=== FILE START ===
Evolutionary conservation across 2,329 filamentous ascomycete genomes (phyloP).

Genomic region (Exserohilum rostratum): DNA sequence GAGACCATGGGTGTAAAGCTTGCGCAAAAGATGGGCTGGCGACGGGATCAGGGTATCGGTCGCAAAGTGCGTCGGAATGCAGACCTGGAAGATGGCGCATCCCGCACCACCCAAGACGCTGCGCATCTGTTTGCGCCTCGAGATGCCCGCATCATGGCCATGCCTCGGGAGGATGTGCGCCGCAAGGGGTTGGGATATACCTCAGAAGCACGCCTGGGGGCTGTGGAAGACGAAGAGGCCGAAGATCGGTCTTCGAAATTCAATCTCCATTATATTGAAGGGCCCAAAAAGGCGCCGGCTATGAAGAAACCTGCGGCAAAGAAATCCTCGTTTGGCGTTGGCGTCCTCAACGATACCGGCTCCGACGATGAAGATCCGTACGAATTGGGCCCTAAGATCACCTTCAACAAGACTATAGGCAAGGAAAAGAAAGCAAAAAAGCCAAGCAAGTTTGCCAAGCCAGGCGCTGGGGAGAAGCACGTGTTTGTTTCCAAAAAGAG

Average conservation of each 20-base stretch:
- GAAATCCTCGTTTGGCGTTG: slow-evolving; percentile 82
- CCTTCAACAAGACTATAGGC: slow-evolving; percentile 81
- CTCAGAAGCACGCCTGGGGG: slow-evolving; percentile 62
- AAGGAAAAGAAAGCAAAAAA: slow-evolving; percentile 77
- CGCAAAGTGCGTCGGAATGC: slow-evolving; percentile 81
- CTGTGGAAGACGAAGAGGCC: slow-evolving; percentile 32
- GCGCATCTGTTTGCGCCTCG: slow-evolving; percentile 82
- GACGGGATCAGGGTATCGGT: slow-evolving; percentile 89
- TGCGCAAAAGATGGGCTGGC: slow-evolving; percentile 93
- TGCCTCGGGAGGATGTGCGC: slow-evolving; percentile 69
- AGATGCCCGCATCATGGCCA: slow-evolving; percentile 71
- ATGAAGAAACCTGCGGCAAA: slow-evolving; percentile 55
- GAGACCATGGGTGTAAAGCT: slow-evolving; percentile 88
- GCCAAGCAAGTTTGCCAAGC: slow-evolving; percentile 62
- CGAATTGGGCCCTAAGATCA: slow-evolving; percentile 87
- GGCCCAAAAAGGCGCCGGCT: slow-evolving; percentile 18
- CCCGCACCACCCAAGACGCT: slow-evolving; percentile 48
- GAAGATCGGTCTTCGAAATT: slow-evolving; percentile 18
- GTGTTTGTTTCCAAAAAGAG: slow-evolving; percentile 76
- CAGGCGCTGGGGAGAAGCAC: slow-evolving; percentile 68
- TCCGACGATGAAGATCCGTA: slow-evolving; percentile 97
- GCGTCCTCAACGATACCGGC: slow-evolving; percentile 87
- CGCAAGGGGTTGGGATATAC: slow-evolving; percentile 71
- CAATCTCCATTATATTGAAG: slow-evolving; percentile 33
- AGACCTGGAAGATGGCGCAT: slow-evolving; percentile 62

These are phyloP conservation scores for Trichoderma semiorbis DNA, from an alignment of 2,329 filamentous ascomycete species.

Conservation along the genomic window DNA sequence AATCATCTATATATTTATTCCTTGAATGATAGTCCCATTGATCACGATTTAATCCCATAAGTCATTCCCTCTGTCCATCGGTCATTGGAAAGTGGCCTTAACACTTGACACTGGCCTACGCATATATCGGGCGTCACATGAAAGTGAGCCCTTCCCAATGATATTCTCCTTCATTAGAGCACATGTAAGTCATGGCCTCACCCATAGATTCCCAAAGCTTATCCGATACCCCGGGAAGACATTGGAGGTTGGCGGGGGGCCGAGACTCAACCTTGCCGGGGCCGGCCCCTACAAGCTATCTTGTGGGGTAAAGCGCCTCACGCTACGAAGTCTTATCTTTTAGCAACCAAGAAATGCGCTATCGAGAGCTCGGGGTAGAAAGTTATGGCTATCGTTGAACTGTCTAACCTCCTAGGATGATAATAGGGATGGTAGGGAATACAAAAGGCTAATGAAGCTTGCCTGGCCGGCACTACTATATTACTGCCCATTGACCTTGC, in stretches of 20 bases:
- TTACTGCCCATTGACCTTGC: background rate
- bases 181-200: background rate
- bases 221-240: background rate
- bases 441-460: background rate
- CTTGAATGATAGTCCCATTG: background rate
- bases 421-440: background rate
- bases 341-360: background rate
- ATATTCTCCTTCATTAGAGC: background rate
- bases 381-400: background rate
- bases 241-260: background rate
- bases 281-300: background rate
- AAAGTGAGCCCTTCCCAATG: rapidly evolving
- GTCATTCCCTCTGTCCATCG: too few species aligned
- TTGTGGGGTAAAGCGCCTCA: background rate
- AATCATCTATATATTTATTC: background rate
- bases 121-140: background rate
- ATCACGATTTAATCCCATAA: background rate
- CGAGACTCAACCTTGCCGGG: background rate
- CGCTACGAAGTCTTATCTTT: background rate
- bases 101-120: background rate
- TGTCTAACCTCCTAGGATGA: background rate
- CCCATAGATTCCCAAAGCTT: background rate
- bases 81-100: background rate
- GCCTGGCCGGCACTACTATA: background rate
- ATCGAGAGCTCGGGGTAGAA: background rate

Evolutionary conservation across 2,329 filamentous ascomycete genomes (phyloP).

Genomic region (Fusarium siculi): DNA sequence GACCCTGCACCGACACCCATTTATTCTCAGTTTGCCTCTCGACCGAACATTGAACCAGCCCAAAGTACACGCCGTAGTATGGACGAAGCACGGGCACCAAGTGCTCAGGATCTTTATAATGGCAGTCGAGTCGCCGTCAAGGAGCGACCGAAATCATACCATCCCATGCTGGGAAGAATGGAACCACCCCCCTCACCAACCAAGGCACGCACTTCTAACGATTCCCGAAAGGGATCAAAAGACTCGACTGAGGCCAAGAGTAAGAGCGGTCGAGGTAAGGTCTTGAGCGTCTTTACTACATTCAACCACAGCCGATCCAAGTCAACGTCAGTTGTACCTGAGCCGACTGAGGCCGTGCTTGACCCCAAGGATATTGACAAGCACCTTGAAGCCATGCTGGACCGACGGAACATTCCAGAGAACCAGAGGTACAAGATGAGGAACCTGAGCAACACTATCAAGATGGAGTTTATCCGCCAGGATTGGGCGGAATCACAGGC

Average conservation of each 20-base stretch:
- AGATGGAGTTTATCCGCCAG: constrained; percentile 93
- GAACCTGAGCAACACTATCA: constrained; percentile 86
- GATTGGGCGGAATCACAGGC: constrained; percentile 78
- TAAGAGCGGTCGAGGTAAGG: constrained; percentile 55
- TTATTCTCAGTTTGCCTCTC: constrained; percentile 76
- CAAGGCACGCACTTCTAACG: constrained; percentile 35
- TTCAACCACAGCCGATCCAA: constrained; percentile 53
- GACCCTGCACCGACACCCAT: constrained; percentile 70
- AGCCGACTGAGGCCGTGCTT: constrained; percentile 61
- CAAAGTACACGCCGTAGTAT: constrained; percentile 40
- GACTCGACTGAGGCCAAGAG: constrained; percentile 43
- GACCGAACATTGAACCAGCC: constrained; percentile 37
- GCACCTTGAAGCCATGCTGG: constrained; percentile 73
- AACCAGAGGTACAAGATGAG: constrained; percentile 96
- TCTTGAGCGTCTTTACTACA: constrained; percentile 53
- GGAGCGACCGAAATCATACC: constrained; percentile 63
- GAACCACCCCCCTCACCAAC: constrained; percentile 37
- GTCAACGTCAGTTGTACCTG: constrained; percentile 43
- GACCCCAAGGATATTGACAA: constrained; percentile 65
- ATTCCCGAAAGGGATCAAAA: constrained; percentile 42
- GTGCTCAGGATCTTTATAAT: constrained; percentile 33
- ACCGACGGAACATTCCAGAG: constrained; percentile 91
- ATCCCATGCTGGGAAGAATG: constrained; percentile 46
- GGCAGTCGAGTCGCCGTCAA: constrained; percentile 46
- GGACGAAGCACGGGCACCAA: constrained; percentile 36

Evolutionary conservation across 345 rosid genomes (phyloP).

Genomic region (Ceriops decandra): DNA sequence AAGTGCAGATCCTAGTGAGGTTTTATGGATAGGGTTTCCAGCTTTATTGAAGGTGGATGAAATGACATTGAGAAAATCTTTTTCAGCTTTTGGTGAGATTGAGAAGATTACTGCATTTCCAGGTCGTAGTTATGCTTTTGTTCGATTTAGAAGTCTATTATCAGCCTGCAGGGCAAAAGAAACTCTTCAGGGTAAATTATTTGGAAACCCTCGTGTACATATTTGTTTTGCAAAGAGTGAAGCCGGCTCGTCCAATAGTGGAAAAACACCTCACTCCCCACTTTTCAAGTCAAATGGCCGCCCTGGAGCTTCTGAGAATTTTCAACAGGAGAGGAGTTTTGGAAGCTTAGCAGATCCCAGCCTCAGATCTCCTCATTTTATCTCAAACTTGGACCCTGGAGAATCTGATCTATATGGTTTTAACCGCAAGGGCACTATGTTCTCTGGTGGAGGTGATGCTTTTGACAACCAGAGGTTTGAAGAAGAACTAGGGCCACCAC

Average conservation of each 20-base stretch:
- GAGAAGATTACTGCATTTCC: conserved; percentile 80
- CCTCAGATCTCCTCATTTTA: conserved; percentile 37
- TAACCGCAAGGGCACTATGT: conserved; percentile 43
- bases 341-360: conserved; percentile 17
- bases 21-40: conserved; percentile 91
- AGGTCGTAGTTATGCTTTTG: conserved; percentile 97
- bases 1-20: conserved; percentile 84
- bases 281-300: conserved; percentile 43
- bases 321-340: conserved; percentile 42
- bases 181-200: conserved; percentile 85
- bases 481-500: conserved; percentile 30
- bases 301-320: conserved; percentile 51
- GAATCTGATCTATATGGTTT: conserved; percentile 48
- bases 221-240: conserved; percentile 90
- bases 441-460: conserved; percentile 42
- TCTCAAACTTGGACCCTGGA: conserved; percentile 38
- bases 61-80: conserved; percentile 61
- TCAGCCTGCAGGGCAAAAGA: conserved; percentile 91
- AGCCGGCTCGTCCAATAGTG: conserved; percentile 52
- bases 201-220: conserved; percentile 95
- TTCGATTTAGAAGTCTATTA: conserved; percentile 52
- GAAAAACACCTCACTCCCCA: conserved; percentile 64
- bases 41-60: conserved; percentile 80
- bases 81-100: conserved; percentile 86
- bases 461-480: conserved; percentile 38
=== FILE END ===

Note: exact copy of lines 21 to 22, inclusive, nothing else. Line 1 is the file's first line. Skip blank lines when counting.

- GAAGATCGGTCTTCGAAATT: slow-evolving; percentile 18
- GTGTTTGTTTCCAAAAAGAG: slow-evolving; percentile 76